André Malraux’s Debt to Dostoevskii, Part 1
Written by: Ronald Batchelor
Few critics would dispute the contention that the central, dominating force in André Malraux’s novelistic vision is the towering figure of Fyodor Dostoevskii. Numerous references would support this statement to the extent that it seems pointless to dwell upon the matter. Suffice it to quote the summary, yet telling, remark by the French commentator J. Carduner: “He (Dostoevskii) is for Malraux THE novelist” (Carduner’s upper case). Clearly, critics have come to regard as axiomatic Malraux’s inheritance of Dostoevskii’s fictional universe, with all this implies by way of conceptual, structural and even stylistic considerations.
For the establishment of this literary affiliation, we need search no further than Malraux’s own remarks, and those of his first wife Clara. To take the latter first, we are informed in her Apprendre à vivre (p.271)=(Learning to Live) that, from his late adolescence, Malraux already expressed a deep sensitivity to Dostoevskii’s works. This sensitivity increased unabated throughout Malraux’s productive period as a novelist, attested to by two random quotes. When referring to the value of dialogue in the construction of a novel, Malraux states: “It is suggestive, dramatic, elliptical, suddenly isolated from the whole world as with Dostoevskii….”. Second, Prince Myshkin in The Idiot is shown to be “one of the three solitary figures in world fiction”. Dostoevskii, then, emerges as the supreme role model for Malraux. He is the highest authority and yardstick by which Malraux judged all works of fiction. Yet, the Russian writer achieved immeasurably more than this for Malraux. He helped to focus a whole host of ideological principles, modes of thought and literary techniques which his French admirer was to absorb, modify and reproduce through the prism of his own imaginative powers.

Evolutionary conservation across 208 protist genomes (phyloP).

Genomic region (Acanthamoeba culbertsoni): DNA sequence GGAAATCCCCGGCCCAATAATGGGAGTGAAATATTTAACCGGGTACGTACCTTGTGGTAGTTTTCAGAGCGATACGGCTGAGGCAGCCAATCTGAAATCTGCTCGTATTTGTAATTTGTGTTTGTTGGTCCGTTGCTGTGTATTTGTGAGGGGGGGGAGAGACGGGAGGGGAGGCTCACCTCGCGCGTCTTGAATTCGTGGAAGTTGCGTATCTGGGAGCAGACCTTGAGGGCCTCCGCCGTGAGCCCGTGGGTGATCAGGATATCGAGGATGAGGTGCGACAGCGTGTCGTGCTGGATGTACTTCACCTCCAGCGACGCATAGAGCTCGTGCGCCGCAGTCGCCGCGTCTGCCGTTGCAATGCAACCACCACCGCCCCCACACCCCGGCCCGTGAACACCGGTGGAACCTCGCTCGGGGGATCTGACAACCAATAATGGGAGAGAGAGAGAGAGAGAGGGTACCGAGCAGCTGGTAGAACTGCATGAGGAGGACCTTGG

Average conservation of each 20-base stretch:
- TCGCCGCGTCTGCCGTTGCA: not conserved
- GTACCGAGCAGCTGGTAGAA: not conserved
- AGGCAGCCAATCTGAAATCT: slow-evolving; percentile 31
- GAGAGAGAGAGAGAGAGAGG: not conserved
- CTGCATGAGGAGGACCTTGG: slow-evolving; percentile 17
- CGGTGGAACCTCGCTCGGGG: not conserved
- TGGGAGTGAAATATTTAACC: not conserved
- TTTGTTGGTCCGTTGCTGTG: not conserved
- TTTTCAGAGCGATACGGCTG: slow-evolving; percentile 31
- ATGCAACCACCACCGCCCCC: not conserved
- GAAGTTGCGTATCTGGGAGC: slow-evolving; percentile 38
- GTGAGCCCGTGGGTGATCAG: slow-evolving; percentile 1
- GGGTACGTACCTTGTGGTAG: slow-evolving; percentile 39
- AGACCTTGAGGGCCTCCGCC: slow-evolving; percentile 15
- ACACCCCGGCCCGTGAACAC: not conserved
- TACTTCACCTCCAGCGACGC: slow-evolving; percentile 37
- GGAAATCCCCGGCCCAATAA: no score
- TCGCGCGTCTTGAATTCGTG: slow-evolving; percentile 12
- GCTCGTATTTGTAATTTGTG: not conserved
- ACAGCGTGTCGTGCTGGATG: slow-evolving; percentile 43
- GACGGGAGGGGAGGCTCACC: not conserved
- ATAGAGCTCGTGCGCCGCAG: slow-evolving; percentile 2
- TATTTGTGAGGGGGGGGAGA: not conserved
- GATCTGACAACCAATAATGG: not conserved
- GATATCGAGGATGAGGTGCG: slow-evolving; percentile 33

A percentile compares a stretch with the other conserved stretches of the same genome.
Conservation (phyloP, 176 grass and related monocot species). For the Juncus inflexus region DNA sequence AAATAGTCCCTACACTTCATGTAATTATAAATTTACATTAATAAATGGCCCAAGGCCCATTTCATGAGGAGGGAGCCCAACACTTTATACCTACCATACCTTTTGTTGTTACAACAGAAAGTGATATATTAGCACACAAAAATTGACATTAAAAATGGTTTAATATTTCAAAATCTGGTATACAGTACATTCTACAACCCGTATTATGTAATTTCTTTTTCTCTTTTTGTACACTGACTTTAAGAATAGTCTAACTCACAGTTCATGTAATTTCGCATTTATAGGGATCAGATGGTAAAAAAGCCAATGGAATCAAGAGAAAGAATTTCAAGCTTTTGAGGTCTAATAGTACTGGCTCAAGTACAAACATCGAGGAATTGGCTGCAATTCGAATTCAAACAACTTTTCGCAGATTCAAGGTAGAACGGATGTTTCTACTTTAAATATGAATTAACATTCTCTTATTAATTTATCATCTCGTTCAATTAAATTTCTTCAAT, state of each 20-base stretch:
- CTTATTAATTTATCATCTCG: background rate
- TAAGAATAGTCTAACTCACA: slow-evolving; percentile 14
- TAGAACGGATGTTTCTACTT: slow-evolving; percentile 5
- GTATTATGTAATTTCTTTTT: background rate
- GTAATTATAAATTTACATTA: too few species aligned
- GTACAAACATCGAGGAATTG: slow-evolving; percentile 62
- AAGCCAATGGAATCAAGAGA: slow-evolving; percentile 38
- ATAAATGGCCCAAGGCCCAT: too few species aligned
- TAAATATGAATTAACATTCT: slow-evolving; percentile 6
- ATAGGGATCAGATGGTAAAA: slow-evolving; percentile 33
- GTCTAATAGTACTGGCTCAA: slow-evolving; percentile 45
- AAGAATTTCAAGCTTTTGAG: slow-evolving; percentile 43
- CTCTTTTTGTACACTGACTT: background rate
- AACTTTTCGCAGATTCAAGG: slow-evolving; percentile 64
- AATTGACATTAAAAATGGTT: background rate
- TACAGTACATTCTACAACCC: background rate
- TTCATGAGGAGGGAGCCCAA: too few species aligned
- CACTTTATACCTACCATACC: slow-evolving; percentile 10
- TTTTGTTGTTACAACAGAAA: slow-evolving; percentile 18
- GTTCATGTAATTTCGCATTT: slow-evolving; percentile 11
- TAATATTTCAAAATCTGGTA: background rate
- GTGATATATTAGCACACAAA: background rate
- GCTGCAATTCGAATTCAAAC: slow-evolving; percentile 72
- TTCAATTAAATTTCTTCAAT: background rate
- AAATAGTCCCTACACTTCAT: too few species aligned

The primary link between the two novelists is one of mood or the way their characters have their being. This mood relates to their search for heightened consciousness and intensity of experience. It serves little purpose to labour the fact that, from Notes from Underground (1864) to The Brothers Karamazov (1880), all Dostoevskii’s protagonists seek an inner illumination, an ever-deepening awareness of their personalities, some higher, albeit unclear, spiritual dimension or vision. As J. Lavrin points out, it is not a question of morality or happiness, or even mundane, average happenings, but of the Dionysian, the demonic, the excessive, dangerous experience, the living on the edge. The suicides of Svidrigaylov (Crime and Punishment), Kirillov and Stavrogin (both The Devils) and Smerdyakov (The Brothers Karamazov), together with the insanity of Prince Myshkin and Ivan Karamazov, are the logical, predictable consequences of the neurotic surpassing of the individual’s capabilities. Now, the most conspicuous factor in Malraux’s intellectual development is that, well before he published his first novel, The Conquerors (1928), he charted a similar Dionysian path. When he states: “Measure all things in relation to the intensity of human life”, and “I cannot conceive of man independently of his intensity”, he underscores the strained, psychological tautness of his own fiction, and suggests an attraction for the very dark forces sweeping through Dostoevskii’s novels.